linda katz

Kristin Gourlay / RIPR

Today is the due date for a plan to cut nearly $180 million dollars from Medicaid. Half of that is state funding, the other matching federal dollars. To close a burgeoning state budget gap, Gov. Gina Raimondo has proposed cutting hospital and nursing home payments. Her “Reinvent Medicaid” task force delivers its recommendations today for finding the rest of the savings in the state’s health insurance program for the poor. Their proposals are aimed at reducing the cost of caring for some of the most complex patients.

Patients like Juana Kollie.

RIPR file photo

Lawmakers have begun the process of estimating how much money the state can spend in 2016 (through the Revenue and Caseload Estimating Conference).  They’ll hear a series of presentations over the next couple of weeks on projected revenues and spending so far this year. They use the information as they consider Gov. Gina Raimondo’s proposed budget.


Rhode Island has long been engaged in a debate about government benefits for the poor. RIPR political analyst Scott MacKay says our state isn’t as generous as most other New England states on helping those with less.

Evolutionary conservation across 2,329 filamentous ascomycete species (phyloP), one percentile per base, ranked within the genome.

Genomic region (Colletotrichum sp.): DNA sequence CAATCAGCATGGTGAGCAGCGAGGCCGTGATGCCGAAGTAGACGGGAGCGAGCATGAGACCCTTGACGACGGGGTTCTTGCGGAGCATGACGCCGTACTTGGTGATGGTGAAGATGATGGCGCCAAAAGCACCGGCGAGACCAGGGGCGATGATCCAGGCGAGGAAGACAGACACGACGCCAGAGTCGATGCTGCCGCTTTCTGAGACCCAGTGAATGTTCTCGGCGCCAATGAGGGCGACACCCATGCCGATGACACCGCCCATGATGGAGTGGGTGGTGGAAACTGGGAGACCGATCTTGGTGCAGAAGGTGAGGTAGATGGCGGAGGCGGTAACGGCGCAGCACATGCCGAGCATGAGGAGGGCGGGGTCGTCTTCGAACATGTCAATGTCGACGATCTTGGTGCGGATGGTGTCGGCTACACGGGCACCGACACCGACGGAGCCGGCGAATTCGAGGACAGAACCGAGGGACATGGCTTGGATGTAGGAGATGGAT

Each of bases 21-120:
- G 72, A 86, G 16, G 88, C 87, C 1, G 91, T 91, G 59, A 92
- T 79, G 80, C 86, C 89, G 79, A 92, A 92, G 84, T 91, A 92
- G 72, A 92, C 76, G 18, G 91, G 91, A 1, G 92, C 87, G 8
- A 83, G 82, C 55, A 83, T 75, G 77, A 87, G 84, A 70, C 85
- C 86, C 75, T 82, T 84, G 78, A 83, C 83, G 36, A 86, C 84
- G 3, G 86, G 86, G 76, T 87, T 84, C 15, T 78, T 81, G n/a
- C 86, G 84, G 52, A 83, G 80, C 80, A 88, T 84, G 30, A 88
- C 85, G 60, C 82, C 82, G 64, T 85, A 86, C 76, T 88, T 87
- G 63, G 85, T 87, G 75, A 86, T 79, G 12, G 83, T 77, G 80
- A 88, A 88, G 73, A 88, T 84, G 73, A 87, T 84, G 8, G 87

House Speaker Nick Mattiello, D-Cranston has heard the complaints for years from conservatives and some elements of the business community:  That Rhode Island’s overly generous social welfare programs handcuff taxpayers and harm the state’s business climate.

The first public meeting about Gov. Gina Raimondo’s plans for Medicaid, the health care program for the poor, is scheduled for tonight in Woonsocket. Over the course of four such town hall meetings, organizers hope to gather ideas for saving the program millions of dollars as well as improving services.

The Economic Progress Institute’s Linda Katz is a member of Raimondo’s Medicaid working group.

Aaron Read / RIPR

About 4500 parents who used to have health insurance through RIte Care, the state’s Medicaid program, will have to reapply for insurance if they want to remain covered after the end of the month. The biggest concern is that the poorest Rhode Islanders may not be able to afford it.

Some of the lowest-income Rhode Islanders may be losing their health insurance coverage or paying a bit more for it by the end of this month.